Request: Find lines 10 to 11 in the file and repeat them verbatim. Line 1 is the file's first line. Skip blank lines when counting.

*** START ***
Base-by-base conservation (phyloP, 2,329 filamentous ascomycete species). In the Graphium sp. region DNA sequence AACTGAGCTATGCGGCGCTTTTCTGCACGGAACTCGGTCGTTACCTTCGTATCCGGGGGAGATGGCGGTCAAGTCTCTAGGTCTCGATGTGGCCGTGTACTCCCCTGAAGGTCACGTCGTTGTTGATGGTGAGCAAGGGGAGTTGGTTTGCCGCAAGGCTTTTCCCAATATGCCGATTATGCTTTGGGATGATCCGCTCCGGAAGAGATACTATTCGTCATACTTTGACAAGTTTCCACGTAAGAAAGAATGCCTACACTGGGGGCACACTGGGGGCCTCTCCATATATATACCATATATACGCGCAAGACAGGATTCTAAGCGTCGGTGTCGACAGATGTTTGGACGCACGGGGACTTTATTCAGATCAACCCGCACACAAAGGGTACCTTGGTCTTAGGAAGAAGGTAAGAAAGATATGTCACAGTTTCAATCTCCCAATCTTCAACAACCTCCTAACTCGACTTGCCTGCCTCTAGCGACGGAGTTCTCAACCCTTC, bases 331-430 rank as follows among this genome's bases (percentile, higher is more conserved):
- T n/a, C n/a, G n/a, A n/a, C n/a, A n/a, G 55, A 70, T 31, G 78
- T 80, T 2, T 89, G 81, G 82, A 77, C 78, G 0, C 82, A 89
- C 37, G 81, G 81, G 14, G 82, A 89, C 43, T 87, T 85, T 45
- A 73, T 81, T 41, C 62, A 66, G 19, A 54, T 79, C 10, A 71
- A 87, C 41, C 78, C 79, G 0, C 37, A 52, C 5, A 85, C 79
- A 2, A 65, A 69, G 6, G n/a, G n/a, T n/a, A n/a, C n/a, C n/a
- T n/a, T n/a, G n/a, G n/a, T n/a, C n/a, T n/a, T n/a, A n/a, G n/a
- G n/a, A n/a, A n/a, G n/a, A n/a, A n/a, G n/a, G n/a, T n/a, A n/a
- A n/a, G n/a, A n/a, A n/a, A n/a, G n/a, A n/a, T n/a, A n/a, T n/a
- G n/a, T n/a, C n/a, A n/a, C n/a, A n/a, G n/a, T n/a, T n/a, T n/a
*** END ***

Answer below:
- A n/a, G n/a, A n/a, A n/a, A n/a, G n/a, A n/a, T n/a, A n/a, T n/a
- G n/a, T n/a, C n/a, A n/a, C n/a, A n/a, G n/a, T n/a, T n/a, T n/a